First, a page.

The storm, known locally as “Joachim,” battered the northwest coast of France yesterday and produced wind gusts over 90 mph before moving inland overnight.
French media report that the storm has caused over 300,000 power outages across the country, and continued wind gusts of 50 to 80 mph led to widespread transportation disruptions throughout the day. Violent winds beached a cargo ship in Brittany, resulting in the leakage of some 220 tons of fuel.
As the center of low pressure moved across northern France into Belgium this morning, the storm has brought fierce gales to wide swathes of Germany and the northern Alps. The German weather service has issued a severe or significant weather warning for over half the country and expects heavy rains to continue in the wake of a cold front that is forecast to move in behind the storm today and tomorrow.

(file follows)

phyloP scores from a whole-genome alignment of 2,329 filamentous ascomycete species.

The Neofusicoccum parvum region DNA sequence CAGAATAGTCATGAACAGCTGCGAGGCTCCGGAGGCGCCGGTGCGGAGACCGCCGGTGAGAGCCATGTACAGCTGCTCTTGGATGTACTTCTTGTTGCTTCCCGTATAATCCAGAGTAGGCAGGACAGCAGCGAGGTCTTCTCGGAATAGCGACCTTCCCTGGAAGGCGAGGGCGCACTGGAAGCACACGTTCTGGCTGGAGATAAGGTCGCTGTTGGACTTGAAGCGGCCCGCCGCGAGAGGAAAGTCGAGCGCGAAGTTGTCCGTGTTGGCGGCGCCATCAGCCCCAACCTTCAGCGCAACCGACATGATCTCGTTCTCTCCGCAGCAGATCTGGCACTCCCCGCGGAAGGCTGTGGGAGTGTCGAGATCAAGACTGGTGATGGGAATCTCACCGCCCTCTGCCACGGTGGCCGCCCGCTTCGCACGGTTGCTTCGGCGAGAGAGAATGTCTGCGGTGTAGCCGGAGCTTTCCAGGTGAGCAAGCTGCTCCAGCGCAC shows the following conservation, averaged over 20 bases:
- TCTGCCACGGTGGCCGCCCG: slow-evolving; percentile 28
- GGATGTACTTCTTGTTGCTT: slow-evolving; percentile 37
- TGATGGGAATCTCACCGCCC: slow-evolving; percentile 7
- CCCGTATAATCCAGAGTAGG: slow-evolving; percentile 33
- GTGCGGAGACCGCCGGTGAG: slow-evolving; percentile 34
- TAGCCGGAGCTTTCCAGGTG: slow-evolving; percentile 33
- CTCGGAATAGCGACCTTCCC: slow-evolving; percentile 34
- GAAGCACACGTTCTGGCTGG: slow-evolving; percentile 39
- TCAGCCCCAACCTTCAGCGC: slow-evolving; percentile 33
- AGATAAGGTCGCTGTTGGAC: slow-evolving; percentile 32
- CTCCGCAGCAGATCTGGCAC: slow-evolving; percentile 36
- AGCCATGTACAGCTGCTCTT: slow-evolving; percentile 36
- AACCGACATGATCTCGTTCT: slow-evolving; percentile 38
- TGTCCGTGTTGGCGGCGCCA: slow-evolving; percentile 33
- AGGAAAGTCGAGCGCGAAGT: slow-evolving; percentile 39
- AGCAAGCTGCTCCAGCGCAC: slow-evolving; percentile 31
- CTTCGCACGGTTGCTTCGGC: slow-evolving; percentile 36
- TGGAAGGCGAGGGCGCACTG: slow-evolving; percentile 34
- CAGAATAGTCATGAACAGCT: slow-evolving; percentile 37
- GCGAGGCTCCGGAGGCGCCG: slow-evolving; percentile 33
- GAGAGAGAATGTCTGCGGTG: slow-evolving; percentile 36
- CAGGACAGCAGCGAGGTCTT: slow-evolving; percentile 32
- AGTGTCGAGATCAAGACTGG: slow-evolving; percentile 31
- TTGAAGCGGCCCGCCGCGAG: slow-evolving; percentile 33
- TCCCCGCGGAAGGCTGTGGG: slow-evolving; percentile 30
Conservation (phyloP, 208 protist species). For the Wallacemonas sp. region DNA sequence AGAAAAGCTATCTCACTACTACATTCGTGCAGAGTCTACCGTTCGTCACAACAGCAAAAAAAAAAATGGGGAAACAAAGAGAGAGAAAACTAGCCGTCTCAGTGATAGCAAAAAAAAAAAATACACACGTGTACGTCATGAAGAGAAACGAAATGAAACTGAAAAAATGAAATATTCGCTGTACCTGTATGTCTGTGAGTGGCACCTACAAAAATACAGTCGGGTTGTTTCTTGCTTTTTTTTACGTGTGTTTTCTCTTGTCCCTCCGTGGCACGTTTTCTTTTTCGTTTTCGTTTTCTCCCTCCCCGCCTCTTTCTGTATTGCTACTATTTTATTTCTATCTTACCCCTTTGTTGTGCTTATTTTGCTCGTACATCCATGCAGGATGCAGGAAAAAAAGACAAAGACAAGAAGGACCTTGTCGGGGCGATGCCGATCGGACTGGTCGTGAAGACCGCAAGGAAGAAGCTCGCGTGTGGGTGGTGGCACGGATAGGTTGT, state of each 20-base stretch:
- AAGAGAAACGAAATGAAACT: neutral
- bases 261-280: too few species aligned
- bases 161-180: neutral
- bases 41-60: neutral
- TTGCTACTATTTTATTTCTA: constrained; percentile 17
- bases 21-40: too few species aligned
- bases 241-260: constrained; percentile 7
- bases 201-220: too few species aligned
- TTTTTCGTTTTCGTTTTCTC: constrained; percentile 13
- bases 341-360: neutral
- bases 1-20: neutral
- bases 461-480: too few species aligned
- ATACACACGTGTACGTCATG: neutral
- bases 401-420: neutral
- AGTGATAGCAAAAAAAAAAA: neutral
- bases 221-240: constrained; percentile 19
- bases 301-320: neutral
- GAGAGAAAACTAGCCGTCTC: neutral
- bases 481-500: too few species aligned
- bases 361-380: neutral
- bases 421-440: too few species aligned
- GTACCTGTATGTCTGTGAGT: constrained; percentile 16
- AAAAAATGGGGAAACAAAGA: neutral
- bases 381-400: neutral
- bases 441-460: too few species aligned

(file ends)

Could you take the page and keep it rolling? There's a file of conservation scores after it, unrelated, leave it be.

Southern Germany and areas in the Swiss and Austrian Alps are already seeing heavy snowfall accompanied by high winds. At the summit of the Zugspitze (elevation 9718 ft), the German weather service recorded a 114 mph wind gust around 1 p.m. local time today.
Strong windstorms often strike Europe during the winter months when deep areas of low pressure develop over the North Atlantic. These mid-latitude cyclones, often associated with arctic fronts, usually stay north of the continent but sometimes slam the European mainland when they take a more southern trajectory. Read more about past European windstorms here.
High surf pounds the coast of France as spectators get sprayed and knocked down. The northwestern Atlantic coast of France measured winds of up to 156 km/h (97 mph) on Friday.